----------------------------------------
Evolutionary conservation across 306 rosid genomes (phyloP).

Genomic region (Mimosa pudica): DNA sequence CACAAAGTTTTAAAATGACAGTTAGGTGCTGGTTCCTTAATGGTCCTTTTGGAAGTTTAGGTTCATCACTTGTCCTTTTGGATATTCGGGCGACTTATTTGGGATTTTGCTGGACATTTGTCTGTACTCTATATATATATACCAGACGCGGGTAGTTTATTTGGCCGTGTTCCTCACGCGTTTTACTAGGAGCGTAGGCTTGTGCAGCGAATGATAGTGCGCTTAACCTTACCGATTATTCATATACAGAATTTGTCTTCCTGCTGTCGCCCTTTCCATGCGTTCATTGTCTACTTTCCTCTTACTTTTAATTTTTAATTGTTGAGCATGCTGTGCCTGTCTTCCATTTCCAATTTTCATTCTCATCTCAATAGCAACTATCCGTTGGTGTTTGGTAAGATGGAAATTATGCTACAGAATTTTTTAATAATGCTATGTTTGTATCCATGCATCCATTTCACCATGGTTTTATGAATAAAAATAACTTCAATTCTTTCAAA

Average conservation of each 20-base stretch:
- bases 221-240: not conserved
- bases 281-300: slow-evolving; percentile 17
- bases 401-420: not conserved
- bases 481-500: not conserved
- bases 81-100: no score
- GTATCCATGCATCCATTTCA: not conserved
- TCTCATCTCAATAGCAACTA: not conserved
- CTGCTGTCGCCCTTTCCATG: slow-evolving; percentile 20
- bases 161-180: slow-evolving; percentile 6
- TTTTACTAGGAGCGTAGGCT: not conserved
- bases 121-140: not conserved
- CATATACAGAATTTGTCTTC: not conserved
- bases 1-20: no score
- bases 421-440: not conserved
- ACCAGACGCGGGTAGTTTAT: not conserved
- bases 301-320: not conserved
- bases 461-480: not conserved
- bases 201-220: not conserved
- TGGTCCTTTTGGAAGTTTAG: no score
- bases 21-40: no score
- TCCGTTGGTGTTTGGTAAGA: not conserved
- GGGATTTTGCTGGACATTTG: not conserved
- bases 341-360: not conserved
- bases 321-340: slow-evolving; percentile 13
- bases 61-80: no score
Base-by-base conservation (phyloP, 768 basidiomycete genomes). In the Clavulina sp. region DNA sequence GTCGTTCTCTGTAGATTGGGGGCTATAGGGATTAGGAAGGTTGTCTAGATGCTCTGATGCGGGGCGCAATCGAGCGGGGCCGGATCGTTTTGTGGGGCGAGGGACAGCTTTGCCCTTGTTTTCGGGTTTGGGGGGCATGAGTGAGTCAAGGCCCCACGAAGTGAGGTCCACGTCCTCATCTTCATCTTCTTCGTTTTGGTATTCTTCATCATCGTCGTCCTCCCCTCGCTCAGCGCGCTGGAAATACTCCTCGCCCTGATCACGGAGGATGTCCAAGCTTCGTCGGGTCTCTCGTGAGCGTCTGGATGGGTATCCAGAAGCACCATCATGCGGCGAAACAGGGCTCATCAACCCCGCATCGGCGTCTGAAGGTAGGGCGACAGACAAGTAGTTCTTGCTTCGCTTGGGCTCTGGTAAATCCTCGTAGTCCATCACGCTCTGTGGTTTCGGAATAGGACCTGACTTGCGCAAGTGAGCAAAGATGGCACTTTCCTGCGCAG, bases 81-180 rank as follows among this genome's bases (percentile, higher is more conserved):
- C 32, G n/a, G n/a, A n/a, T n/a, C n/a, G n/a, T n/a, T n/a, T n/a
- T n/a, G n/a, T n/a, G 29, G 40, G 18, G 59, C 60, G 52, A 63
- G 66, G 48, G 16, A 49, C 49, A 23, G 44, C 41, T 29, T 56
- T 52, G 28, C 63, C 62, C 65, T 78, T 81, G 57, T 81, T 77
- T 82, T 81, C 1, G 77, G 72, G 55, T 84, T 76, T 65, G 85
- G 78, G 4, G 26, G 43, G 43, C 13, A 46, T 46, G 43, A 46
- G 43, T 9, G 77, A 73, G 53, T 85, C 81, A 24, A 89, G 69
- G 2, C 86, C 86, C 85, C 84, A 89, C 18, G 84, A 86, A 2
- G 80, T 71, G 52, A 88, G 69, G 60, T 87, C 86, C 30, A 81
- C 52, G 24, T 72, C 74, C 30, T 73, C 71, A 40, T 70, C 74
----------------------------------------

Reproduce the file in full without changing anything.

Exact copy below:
Evolutionary conservation across 306 rosid genomes (phyloP).

Genomic region (Mimosa pudica): DNA sequence CACAAAGTTTTAAAATGACAGTTAGGTGCTGGTTCCTTAATGGTCCTTTTGGAAGTTTAGGTTCATCACTTGTCCTTTTGGATATTCGGGCGACTTATTTGGGATTTTGCTGGACATTTGTCTGTACTCTATATATATATACCAGACGCGGGTAGTTTATTTGGCCGTGTTCCTCACGCGTTTTACTAGGAGCGTAGGCTTGTGCAGCGAATGATAGTGCGCTTAACCTTACCGATTATTCATATACAGAATTTGTCTTCCTGCTGTCGCCCTTTCCATGCGTTCATTGTCTACTTTCCTCTTACTTTTAATTTTTAATTGTTGAGCATGCTGTGCCTGTCTTCCATTTCCAATTTTCATTCTCATCTCAATAGCAACTATCCGTTGGTGTTTGGTAAGATGGAAATTATGCTACAGAATTTTTTAATAATGCTATGTTTGTATCCATGCATCCATTTCACCATGGTTTTATGAATAAAAATAACTTCAATTCTTTCAAA

Average conservation of each 20-base stretch:
- bases 221-240: not conserved
- bases 281-300: slow-evolving; percentile 17
- bases 401-420: not conserved
- bases 481-500: not conserved
- bases 81-100: no score
- GTATCCATGCATCCATTTCA: not conserved
- TCTCATCTCAATAGCAACTA: not conserved
- CTGCTGTCGCCCTTTCCATG: slow-evolving; percentile 20
- bases 161-180: slow-evolving; percentile 6
- TTTTACTAGGAGCGTAGGCT: not conserved
- bases 121-140: not conserved
- CATATACAGAATTTGTCTTC: not conserved
- bases 1-20: no score
- bases 421-440: not conserved
- ACCAGACGCGGGTAGTTTAT: not conserved
- bases 301-320: not conserved
- bases 461-480: not conserved
- bases 201-220: not conserved
- TGGTCCTTTTGGAAGTTTAG: no score
- bases 21-40: no score
- TCCGTTGGTGTTTGGTAAGA: not conserved
- GGGATTTTGCTGGACATTTG: not conserved
- bases 341-360: not conserved
- bases 321-340: slow-evolving; percentile 13
- bases 61-80: no score
Base-by-base conservation (phyloP, 768 basidiomycete genomes). In the Clavulina sp. region DNA sequence GTCGTTCTCTGTAGATTGGGGGCTATAGGGATTAGGAAGGTTGTCTAGATGCTCTGATGCGGGGCGCAATCGAGCGGGGCCGGATCGTTTTGTGGGGCGAGGGACAGCTTTGCCCTTGTTTTCGGGTTTGGGGGGCATGAGTGAGTCAAGGCCCCACGAAGTGAGGTCCACGTCCTCATCTTCATCTTCTTCGTTTTGGTATTCTTCATCATCGTCGTCCTCCCCTCGCTCAGCGCGCTGGAAATACTCCTCGCCCTGATCACGGAGGATGTCCAAGCTTCGTCGGGTCTCTCGTGAGCGTCTGGATGGGTATCCAGAAGCACCATCATGCGGCGAAACAGGGCTCATCAACCCCGCATCGGCGTCTGAAGGTAGGGCGACAGACAAGTAGTTCTTGCTTCGCTTGGGCTCTGGTAAATCCTCGTAGTCCATCACGCTCTGTGGTTTCGGAATAGGACCTGACTTGCGCAAGTGAGCAAAGATGGCACTTTCCTGCGCAG, bases 81-180 rank as follows among this genome's bases (percentile, higher is more conserved):
- C 32, G n/a, G n/a, A n/a, T n/a, C n/a, G n/a, T n/a, T n/a, T n/a
- T n/a, G n/a, T n/a, G 29, G 40, G 18, G 59, C 60, G 52, A 63
- G 66, G 48, G 16, A 49, C 49, A 23, G 44, C 41, T 29, T 56
- T 52, G 28, C 63, C 62, C 65, T 78, T 81, G 57, T 81, T 77
- T 82, T 81, C 1, G 77, G 72, G 55, T 84, T 76, T 65, G 85
- G 78, G 4, G 26, G 43, G 43, C 13, A 46, T 46, G 43, A 46
- G 43, T 9, G 77, A 73, G 53, T 85, C 81, A 24, A 89, G 69
- G 2, C 86, C 86, C 85, C 84, A 89, C 18, G 84, A 86, A 2
- G 80, T 71, G 52, A 88, G 69, G 60, T 87, C 86, C 30, A 81
- C 52, G 24, T 72, C 74, C 30, T 73, C 71, A 40, T 70, C 74